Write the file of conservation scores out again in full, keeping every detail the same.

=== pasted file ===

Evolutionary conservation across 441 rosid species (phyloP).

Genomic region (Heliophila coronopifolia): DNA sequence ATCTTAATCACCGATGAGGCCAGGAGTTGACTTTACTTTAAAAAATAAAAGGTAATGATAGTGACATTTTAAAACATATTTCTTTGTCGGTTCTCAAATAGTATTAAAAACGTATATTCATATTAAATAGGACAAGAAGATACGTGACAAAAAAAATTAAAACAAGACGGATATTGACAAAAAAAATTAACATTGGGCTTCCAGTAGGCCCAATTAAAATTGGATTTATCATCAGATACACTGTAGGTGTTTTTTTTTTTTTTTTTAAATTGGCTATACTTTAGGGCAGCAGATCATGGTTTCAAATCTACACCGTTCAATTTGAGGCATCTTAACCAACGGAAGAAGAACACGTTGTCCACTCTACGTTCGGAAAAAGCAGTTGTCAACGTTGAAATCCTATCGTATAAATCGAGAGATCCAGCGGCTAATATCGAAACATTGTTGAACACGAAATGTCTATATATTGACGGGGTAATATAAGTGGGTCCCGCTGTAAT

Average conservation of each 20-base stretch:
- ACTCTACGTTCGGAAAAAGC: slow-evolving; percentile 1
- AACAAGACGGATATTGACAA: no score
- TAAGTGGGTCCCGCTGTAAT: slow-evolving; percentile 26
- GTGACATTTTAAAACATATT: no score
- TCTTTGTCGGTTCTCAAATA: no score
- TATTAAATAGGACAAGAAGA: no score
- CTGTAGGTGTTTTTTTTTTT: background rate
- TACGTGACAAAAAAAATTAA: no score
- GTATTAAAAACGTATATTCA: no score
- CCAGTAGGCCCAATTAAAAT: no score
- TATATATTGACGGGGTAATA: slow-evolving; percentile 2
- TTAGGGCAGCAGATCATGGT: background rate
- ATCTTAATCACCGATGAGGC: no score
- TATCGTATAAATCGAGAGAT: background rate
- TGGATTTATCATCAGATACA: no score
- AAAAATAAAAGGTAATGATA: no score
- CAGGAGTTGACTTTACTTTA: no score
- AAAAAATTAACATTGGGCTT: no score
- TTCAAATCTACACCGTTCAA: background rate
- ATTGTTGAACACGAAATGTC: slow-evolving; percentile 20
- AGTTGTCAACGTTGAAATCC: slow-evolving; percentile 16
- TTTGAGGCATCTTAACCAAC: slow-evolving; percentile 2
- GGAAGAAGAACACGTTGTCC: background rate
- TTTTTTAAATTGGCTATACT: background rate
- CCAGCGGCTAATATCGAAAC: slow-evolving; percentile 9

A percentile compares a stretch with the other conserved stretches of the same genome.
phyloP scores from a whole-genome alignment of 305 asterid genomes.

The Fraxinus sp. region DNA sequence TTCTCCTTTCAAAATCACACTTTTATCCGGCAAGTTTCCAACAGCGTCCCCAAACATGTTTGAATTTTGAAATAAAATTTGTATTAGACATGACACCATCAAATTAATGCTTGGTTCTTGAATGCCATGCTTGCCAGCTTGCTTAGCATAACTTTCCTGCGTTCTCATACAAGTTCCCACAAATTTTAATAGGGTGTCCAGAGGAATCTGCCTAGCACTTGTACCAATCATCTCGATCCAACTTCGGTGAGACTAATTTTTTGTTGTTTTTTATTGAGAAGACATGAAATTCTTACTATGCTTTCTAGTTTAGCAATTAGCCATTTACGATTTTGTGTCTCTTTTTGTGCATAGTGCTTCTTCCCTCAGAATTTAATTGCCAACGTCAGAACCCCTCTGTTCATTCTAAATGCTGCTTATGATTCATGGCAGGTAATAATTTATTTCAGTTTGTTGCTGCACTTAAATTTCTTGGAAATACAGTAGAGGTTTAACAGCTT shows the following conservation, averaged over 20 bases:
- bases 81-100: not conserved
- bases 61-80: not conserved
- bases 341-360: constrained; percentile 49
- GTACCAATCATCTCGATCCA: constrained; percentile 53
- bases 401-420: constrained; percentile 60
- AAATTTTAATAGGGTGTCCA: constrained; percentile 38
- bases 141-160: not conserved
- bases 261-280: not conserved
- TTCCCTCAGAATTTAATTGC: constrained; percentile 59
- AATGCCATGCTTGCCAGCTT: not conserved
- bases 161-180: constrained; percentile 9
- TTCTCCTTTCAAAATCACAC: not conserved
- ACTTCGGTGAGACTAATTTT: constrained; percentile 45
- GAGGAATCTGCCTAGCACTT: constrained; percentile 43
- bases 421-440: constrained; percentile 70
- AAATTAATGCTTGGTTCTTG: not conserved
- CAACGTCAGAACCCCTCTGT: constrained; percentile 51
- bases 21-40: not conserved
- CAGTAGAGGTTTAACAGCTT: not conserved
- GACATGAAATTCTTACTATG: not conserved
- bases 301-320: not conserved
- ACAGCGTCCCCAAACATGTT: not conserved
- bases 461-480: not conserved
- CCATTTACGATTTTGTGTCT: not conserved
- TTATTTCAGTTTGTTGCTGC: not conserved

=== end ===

Evolutionary conservation across 441 rosid species (phyloP).

Genomic region (Heliophila coronopifolia): DNA sequence ATCTTAATCACCGATGAGGCCAGGAGTTGACTTTACTTTAAAAAATAAAAGGTAATGATAGTGACATTTTAAAACATATTTCTTTGTCGGTTCTCAAATAGTATTAAAAACGTATATTCATATTAAATAGGACAAGAAGATACGTGACAAAAAAAATTAAAACAAGACGGATATTGACAAAAAAAATTAACATTGGGCTTCCAGTAGGCCCAATTAAAATTGGATTTATCATCAGATACACTGTAGGTGTTTTTTTTTTTTTTTTTAAATTGGCTATACTTTAGGGCAGCAGATCATGGTTTCAAATCTACACCGTTCAATTTGAGGCATCTTAACCAACGGAAGAAGAACACGTTGTCCACTCTACGTTCGGAAAAAGCAGTTGTCAACGTTGAAATCCTATCGTATAAATCGAGAGATCCAGCGGCTAATATCGAAACATTGTTGAACACGAAATGTCTATATATTGACGGGGTAATATAAGTGGGTCCCGCTGTAAT

Average conservation of each 20-base stretch:
- ACTCTACGTTCGGAAAAAGC: slow-evolving; percentile 1
- AACAAGACGGATATTGACAA: no score
- TAAGTGGGTCCCGCTGTAAT: slow-evolving; percentile 26
- GTGACATTTTAAAACATATT: no score
- TCTTTGTCGGTTCTCAAATA: no score
- TATTAAATAGGACAAGAAGA: no score
- CTGTAGGTGTTTTTTTTTTT: background rate
- TACGTGACAAAAAAAATTAA: no score
- GTATTAAAAACGTATATTCA: no score
- CCAGTAGGCCCAATTAAAAT: no score
- TATATATTGACGGGGTAATA: slow-evolving; percentile 2
- TTAGGGCAGCAGATCATGGT: background rate
- ATCTTAATCACCGATGAGGC: no score
- TATCGTATAAATCGAGAGAT: background rate
- TGGATTTATCATCAGATACA: no score
- AAAAATAAAAGGTAATGATA: no score
- CAGGAGTTGACTTTACTTTA: no score
- AAAAAATTAACATTGGGCTT: no score
- TTCAAATCTACACCGTTCAA: background rate
- ATTGTTGAACACGAAATGTC: slow-evolving; percentile 20
- AGTTGTCAACGTTGAAATCC: slow-evolving; percentile 16
- TTTGAGGCATCTTAACCAAC: slow-evolving; percentile 2
- GGAAGAAGAACACGTTGTCC: background rate
- TTTTTTAAATTGGCTATACT: background rate
- CCAGCGGCTAATATCGAAAC: slow-evolving; percentile 9

A percentile compares a stretch with the other conserved stretches of the same genome.
phyloP scores from a whole-genome alignment of 305 asterid genomes.

The Fraxinus sp. region DNA sequence TTCTCCTTTCAAAATCACACTTTTATCCGGCAAGTTTCCAACAGCGTCCCCAAACATGTTTGAATTTTGAAATAAAATTTGTATTAGACATGACACCATCAAATTAATGCTTGGTTCTTGAATGCCATGCTTGCCAGCTTGCTTAGCATAACTTTCCTGCGTTCTCATACAAGTTCCCACAAATTTTAATAGGGTGTCCAGAGGAATCTGCCTAGCACTTGTACCAATCATCTCGATCCAACTTCGGTGAGACTAATTTTTTGTTGTTTTTTATTGAGAAGACATGAAATTCTTACTATGCTTTCTAGTTTAGCAATTAGCCATTTACGATTTTGTGTCTCTTTTTGTGCATAGTGCTTCTTCCCTCAGAATTTAATTGCCAACGTCAGAACCCCTCTGTTCATTCTAAATGCTGCTTATGATTCATGGCAGGTAATAATTTATTTCAGTTTGTTGCTGCACTTAAATTTCTTGGAAATACAGTAGAGGTTTAACAGCTT shows the following conservation, averaged over 20 bases:
- bases 81-100: not conserved
- bases 61-80: not conserved
- bases 341-360: constrained; percentile 49
- GTACCAATCATCTCGATCCA: constrained; percentile 53
- bases 401-420: constrained; percentile 60
- AAATTTTAATAGGGTGTCCA: constrained; percentile 38
- bases 141-160: not conserved
- bases 261-280: not conserved
- TTCCCTCAGAATTTAATTGC: constrained; percentile 59
- AATGCCATGCTTGCCAGCTT: not conserved
- bases 161-180: constrained; percentile 9
- TTCTCCTTTCAAAATCACAC: not conserved
- ACTTCGGTGAGACTAATTTT: constrained; percentile 45
- GAGGAATCTGCCTAGCACTT: constrained; percentile 43
- bases 421-440: constrained; percentile 70
- AAATTAATGCTTGGTTCTTG: not conserved
- CAACGTCAGAACCCCTCTGT: constrained; percentile 51
- bases 21-40: not conserved
- CAGTAGAGGTTTAACAGCTT: not conserved
- GACATGAAATTCTTACTATG: not conserved
- bases 301-320: not conserved
- ACAGCGTCCCCAAACATGTT: not conserved
- bases 461-480: not conserved
- CCATTTACGATTTTGTGTCT: not conserved
- TTATTTCAGTTTGTTGCTGC: not conserved